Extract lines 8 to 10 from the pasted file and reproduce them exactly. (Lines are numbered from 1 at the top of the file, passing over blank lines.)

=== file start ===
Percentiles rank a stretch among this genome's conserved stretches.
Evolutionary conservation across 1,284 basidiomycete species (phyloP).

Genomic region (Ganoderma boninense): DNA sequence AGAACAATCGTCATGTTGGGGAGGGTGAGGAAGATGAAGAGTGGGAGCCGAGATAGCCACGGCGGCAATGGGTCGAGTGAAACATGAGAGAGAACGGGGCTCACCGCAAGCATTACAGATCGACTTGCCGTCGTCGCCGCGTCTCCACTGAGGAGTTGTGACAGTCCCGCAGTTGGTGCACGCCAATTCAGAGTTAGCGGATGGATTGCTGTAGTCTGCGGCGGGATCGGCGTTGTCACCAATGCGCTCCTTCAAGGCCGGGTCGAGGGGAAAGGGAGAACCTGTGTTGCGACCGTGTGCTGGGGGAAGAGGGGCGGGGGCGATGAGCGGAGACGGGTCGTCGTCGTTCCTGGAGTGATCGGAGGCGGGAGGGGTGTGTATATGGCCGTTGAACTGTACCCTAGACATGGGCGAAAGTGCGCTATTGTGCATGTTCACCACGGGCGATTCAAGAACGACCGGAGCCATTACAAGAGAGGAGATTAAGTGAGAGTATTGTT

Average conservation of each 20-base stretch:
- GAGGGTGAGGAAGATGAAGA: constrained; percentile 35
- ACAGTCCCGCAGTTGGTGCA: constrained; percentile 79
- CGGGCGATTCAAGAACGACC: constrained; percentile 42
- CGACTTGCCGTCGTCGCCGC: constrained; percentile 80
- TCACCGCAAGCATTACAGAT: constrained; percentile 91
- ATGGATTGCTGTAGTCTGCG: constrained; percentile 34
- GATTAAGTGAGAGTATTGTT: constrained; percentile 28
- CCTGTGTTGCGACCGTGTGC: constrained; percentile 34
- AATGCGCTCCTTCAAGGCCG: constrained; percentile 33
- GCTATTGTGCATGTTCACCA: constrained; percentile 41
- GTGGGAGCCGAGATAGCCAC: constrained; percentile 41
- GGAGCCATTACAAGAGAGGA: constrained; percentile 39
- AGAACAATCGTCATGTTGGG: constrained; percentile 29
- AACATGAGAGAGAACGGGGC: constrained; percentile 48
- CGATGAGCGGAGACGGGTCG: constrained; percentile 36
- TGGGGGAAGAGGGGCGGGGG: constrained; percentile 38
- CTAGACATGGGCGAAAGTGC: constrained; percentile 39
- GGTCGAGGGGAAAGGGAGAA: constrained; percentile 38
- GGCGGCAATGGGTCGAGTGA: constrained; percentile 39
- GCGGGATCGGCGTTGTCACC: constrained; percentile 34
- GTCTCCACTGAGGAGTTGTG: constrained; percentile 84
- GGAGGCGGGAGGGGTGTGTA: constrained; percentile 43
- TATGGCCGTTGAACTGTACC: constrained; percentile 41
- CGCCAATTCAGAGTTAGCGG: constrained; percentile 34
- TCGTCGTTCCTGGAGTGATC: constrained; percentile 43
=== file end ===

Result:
- CGACTTGCCGTCGTCGCCGC: constrained; percentile 80
- TCACCGCAAGCATTACAGAT: constrained; percentile 91
- ATGGATTGCTGTAGTCTGCG: constrained; percentile 34